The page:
Vandana: In my 25 years of work on resource and environmental issues, one thing I have learned is that different parts of the planet are endowed in different ways. There may be little rainfall in the deserts of Rajasthan, but the culture of Rajasthan evolved to manage that amount of rainfall, and they have developed miraculous technologies for harvesting and storing what rain they get. They have sophisticated underground storage systems and water-harvesting systems so that not a drop is wasted. These technologies still sustain cities like Jodhpur and Jaipur. They have enough drinking water because they’ve developed a conservation culture, and they grow crops that don’t need much water. The moment you think the desert of Rajasthan should be growing rice paddy or cotton, you create scarcity.

Scarcity is not a result of uneven endowments—that is diversity. Scarcity is having a mismatch between a culture and nature’s giving. Cultures have evolved cultural diversity to mimic the biological diversity of climates and ecosystems. It’s when that relationship is disrupted that you get unsustainable population growth.

There is no society in which you’ve had so-called population explosions as long as societies have lived within the context of their rights to the resources and the ability to conserve those resources for the future. Just look at two situations. In England, the population explosion started with the enclosures of the commons—when peasants were uprooted from the land and had to depend on selling their labor. In India, 1800 is the watershed for the consolidation of colonial regimes. For centuries before 1800 our population had been stable. When you depend on the land, you know there are five people who can be supported. You work your society out so you have five. When you are selling your labor power on an uncertain basis, in an unstable wage market, you know that having ten is better than having five. So dispossession from the Earth’s natural wealth is at the root of instability and population growth.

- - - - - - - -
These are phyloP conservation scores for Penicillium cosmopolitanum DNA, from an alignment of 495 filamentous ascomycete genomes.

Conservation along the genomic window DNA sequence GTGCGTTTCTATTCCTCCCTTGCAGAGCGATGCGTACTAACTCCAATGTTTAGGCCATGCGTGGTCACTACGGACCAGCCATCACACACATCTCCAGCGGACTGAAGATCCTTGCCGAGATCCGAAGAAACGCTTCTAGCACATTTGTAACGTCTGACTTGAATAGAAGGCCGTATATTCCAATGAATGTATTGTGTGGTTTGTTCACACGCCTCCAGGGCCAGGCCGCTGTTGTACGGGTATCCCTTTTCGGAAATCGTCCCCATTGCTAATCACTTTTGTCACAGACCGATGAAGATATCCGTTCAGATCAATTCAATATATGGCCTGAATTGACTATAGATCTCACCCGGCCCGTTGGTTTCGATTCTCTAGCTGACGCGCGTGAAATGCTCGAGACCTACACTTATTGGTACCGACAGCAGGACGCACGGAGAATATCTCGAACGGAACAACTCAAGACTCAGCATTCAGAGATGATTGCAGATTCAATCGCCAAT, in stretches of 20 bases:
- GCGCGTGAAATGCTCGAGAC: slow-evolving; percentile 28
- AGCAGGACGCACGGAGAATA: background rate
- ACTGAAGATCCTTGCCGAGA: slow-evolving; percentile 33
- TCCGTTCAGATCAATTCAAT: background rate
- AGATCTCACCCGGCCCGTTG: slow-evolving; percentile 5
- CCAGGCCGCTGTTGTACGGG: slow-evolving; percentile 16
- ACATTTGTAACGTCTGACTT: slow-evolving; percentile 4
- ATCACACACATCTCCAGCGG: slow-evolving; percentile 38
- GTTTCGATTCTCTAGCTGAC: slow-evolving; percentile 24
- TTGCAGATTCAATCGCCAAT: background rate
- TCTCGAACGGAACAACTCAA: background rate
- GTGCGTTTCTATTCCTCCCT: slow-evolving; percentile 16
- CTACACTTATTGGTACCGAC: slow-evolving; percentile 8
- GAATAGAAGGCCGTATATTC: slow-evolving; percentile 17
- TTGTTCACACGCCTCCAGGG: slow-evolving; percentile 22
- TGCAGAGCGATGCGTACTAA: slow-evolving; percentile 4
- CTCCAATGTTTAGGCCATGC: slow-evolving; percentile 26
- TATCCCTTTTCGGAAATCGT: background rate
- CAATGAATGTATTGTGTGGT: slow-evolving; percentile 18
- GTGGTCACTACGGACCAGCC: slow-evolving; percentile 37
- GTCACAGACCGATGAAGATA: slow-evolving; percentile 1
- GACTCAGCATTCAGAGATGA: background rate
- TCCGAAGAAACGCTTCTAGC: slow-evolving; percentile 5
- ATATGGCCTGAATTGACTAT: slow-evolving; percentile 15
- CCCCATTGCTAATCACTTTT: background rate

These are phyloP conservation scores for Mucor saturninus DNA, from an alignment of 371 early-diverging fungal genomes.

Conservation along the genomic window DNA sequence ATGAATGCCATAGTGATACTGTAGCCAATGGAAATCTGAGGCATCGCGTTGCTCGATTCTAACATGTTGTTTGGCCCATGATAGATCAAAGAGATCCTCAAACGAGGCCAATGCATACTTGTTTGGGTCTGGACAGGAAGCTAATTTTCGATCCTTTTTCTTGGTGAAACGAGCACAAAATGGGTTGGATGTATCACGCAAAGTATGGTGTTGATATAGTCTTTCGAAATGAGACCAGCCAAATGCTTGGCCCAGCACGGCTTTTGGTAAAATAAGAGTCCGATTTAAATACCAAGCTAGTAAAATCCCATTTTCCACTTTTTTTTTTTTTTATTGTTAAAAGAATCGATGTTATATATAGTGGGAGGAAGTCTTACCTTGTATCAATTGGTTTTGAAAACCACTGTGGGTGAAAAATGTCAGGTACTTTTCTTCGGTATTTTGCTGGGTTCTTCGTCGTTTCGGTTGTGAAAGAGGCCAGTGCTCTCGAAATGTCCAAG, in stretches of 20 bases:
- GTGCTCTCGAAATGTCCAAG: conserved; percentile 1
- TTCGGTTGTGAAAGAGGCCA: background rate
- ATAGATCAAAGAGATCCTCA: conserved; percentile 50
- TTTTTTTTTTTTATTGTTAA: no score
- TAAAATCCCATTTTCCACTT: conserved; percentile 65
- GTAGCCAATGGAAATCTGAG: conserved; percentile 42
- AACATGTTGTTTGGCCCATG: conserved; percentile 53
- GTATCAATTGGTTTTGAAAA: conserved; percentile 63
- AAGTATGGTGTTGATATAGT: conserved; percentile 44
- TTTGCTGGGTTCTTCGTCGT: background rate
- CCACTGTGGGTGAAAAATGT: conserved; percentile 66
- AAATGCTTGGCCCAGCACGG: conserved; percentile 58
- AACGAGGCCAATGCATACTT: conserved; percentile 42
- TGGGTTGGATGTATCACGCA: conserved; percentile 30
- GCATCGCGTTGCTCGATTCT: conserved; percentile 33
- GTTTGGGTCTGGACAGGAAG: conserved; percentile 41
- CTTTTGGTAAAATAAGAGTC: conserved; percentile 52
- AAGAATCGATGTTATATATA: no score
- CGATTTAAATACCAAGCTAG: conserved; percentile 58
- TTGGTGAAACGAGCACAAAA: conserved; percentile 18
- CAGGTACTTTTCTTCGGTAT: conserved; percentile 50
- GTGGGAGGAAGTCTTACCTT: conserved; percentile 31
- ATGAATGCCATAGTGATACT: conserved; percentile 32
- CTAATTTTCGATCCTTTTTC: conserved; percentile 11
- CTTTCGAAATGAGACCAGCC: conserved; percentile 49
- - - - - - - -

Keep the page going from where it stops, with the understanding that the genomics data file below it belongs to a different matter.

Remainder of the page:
Sarah: So economic insecurity is actually created?

Vandana: Instead of leaving seeds in the hands of the peasants who co-evolve them in partnership with nature, seeds become a monopoly in the hands of five or six global corporations. Instead of water belonging to millions of local communities, water too is to be controlled by five or six global water giants. These are recipes that use economic systems to appropriate for the few the base of survival of the majority. The 80 percent who are dispossessed of the wealth of nature move into economic insecurity, because their livelihood as peasants, as fishermen, as farmers, as tribals, as forest dwellers, all depend on having the fisheries, the land, the forest, to make a living. When those rights are taken away, they become economic refugees—they become disposable people.

This economic model rested on the assumption that the favored 20 percent would gain security as a result of these policies. But recent events on Wall Street show us that this model creates economic insecurity both for the 80 percent who rely on natural wealth and for the 20 percent who rely on virtual wealth, because virtual money is a construct, and that construct can disappear as easily as it is created.

Either way, economic insecurity is the legacy of a finance-driven, capital-driven, corporate-driven economic model that is destroying our natural capital and the resilience of local economies.